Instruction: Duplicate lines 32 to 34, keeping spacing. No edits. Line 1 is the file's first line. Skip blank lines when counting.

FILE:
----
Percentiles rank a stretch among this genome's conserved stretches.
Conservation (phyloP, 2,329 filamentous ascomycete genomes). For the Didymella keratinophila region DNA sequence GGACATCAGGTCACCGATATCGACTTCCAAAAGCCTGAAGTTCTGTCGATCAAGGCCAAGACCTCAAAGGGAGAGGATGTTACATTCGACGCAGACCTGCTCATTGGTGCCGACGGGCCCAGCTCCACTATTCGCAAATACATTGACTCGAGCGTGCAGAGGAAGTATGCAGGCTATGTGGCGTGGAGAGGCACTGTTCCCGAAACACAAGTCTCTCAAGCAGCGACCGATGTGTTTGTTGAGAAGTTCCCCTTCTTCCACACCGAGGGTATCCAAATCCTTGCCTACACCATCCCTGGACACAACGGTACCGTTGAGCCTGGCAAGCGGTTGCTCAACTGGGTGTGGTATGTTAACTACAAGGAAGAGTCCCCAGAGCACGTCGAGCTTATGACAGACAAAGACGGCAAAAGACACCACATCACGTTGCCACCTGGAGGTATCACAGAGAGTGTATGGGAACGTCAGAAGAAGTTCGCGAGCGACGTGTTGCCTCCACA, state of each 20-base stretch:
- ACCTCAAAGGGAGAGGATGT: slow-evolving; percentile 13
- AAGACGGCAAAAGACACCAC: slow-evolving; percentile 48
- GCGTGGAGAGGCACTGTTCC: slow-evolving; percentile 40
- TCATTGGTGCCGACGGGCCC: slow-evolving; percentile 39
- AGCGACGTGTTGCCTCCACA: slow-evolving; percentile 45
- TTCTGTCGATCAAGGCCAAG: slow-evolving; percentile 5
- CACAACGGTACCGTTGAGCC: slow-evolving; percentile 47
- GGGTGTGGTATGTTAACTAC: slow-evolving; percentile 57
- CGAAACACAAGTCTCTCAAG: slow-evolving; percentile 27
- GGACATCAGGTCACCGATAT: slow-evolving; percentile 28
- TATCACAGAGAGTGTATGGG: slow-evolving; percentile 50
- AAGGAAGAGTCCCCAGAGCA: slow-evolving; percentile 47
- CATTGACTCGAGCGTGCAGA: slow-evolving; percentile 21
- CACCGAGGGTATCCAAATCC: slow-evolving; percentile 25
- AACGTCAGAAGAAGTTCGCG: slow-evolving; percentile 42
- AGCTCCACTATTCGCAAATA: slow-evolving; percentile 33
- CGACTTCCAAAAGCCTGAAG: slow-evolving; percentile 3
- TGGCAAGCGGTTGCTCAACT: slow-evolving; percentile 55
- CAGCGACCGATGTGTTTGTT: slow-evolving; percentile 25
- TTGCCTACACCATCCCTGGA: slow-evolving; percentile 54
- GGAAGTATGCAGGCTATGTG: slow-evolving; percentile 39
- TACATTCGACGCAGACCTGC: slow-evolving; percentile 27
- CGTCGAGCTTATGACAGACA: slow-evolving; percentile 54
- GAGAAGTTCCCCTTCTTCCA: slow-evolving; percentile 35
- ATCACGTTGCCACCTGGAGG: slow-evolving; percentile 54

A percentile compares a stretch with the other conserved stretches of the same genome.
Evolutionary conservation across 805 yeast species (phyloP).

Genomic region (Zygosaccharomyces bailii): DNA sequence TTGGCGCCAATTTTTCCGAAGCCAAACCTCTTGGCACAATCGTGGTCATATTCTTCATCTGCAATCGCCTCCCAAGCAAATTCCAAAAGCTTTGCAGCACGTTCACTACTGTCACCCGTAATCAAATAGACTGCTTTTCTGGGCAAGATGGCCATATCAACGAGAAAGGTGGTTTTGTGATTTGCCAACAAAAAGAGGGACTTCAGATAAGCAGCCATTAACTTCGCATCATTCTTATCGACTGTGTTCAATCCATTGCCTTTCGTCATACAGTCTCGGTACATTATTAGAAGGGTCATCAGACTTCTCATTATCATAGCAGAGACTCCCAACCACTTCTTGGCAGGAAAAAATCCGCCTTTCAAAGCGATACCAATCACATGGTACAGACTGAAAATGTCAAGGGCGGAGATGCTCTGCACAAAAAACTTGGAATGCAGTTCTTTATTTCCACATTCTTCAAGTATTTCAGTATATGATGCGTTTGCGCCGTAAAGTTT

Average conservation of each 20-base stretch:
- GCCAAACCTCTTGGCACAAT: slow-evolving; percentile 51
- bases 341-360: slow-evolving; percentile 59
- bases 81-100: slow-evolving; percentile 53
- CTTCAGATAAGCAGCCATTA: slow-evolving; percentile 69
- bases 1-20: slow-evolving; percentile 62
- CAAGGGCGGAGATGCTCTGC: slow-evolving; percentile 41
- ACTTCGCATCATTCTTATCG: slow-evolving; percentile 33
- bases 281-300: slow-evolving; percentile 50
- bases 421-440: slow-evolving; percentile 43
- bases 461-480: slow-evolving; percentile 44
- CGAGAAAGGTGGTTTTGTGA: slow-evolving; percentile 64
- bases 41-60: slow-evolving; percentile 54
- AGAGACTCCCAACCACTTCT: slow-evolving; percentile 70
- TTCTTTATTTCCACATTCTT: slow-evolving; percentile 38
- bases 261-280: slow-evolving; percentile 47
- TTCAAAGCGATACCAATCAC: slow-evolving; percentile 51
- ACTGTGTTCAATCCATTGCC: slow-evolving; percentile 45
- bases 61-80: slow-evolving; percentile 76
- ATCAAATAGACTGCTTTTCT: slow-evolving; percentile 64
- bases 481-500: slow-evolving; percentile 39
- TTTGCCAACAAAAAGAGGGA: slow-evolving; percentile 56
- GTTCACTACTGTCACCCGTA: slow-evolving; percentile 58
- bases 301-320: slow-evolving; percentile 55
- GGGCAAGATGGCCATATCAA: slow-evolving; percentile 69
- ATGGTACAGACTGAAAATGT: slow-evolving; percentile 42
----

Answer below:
- GCCAAACCTCTTGGCACAAT: slow-evolving; percentile 51
- bases 341-360: slow-evolving; percentile 59
- bases 81-100: slow-evolving; percentile 53